How Oklahoma Spending Compares

How Oklahoma Spending Compares

Oklahoma invests much less than the national average on nearly all of our public services. We can start by looking at what we spend and how our spending compares to other states. The figure below, which looks at spending per person for each of the categories tracked by U.S. Census Bureau data, helps us understand both.

The figure suggests two important themes that are essential to understanding public spending in Oklahoma.

  • Our total spending and our spending for every public service except transportation is below national averages; and
  • We spend substantially more on education and health and social services than in any other area.

Combined state and local spending in Oklahoma is $8,781 per person, which is 19 percent below the national average of $10,854. Oklahoma ranked 45th in the nation in total state and local spending per person in 2016, according to the Urban Institute-Brookings Institution Tax Policy Center. Our per-person spending that year was 12 percent below the average of our surrounding states. We invest less per capita in elementary and secondary education, social services, and public safety than the nation as a whole.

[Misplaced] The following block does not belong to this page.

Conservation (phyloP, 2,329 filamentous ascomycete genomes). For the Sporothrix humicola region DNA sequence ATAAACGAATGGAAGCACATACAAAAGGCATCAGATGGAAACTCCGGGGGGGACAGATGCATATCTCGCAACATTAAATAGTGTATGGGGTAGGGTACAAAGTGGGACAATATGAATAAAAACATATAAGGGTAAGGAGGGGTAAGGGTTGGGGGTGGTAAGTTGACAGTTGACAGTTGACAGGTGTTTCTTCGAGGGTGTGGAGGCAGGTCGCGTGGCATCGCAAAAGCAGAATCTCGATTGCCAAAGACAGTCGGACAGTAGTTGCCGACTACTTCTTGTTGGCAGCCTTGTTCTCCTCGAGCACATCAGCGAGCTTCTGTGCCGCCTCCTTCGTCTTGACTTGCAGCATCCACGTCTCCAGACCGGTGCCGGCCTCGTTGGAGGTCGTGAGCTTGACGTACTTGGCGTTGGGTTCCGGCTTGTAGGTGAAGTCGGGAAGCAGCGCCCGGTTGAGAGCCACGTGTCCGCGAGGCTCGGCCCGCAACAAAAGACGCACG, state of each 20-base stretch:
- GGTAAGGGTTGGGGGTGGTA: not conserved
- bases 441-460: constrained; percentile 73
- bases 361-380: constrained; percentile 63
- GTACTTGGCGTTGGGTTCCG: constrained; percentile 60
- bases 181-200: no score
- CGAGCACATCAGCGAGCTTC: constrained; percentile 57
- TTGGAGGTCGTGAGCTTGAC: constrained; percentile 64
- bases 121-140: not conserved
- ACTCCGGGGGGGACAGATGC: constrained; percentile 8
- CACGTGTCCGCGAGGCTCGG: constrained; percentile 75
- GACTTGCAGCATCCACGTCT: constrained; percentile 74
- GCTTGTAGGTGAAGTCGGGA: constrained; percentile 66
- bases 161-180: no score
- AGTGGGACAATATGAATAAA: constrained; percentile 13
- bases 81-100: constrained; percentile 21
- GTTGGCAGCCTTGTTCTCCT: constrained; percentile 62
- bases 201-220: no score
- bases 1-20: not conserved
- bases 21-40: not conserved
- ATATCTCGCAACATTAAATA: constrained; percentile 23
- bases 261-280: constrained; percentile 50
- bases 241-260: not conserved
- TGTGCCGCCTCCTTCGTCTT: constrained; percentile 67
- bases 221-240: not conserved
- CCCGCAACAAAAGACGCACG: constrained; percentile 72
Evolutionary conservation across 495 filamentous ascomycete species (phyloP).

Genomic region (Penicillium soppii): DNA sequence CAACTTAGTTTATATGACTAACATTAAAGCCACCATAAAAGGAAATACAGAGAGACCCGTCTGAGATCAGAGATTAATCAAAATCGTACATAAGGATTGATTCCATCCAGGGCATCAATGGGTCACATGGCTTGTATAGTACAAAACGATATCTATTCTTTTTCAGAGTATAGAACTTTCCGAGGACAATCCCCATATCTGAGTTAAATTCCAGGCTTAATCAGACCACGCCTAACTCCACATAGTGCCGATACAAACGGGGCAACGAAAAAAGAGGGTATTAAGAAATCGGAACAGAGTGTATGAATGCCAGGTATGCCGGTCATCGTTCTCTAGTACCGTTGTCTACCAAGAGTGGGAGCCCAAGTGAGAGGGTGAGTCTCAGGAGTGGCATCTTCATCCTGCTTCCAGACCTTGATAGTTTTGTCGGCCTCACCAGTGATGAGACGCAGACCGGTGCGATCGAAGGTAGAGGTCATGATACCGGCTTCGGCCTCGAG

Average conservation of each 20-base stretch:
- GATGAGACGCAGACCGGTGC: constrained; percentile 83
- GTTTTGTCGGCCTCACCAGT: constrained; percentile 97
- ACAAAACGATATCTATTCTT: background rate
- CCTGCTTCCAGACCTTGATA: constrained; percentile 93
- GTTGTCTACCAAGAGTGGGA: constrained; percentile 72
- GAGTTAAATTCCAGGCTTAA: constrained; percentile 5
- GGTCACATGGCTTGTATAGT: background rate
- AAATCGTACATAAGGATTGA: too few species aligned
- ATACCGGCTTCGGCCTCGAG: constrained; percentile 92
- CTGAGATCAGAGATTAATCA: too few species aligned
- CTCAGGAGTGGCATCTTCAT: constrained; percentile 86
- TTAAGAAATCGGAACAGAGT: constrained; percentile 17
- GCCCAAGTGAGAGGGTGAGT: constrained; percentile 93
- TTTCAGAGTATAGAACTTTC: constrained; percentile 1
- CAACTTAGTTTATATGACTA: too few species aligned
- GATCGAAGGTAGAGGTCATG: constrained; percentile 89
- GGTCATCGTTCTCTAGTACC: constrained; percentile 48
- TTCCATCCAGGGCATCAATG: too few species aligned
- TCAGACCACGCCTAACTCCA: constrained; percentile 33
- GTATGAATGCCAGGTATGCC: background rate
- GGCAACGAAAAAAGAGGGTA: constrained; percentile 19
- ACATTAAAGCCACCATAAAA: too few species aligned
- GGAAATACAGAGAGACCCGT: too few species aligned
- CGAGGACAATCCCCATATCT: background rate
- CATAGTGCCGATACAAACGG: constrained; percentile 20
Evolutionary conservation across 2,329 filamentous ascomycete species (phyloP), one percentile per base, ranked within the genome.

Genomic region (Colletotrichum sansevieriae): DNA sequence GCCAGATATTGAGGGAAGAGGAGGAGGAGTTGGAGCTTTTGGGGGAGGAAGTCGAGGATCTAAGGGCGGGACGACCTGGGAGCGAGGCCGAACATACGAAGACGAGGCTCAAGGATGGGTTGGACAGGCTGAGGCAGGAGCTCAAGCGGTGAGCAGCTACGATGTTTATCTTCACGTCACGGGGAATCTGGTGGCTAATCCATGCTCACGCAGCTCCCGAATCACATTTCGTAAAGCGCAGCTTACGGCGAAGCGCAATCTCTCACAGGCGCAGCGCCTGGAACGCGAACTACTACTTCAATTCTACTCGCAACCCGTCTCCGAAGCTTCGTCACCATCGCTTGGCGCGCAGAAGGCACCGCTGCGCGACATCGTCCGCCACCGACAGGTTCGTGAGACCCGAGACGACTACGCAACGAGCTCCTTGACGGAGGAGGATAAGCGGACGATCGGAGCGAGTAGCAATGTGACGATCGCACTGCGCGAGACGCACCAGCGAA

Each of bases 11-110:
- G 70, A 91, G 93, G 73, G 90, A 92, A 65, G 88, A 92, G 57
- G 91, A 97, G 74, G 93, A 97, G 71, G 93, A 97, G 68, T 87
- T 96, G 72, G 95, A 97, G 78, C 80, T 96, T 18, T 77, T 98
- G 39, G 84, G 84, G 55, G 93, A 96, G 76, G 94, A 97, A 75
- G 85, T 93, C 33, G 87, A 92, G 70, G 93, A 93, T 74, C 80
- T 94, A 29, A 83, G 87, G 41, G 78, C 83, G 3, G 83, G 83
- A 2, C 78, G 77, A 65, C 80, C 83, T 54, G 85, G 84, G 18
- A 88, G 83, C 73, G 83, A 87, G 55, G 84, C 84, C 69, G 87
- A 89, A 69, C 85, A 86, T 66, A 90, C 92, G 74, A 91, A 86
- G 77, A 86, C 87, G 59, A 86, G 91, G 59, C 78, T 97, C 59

Oklahoma spends $2,742 per person, more than 30 percent of our total government spending, on education. We spend about nine percent less than the average state, however. Oklahoma spends $2,257 per person for health and social services, 21 percent below the national average of$2,856. This pattern repeats itself for almost every function of government. After the two largest expenditures, we spend from $400 to $800 per person annually on a range of essential services — public safety, environment and housing, utilities, and insurance trusts. Transportation is the only domain in which Oklahoma’s spending is above the national average – by $68 per year per person. The difference is greatest in insurance trusts and environment and housing, where our spending per person is roughly two-thirds of the national average.

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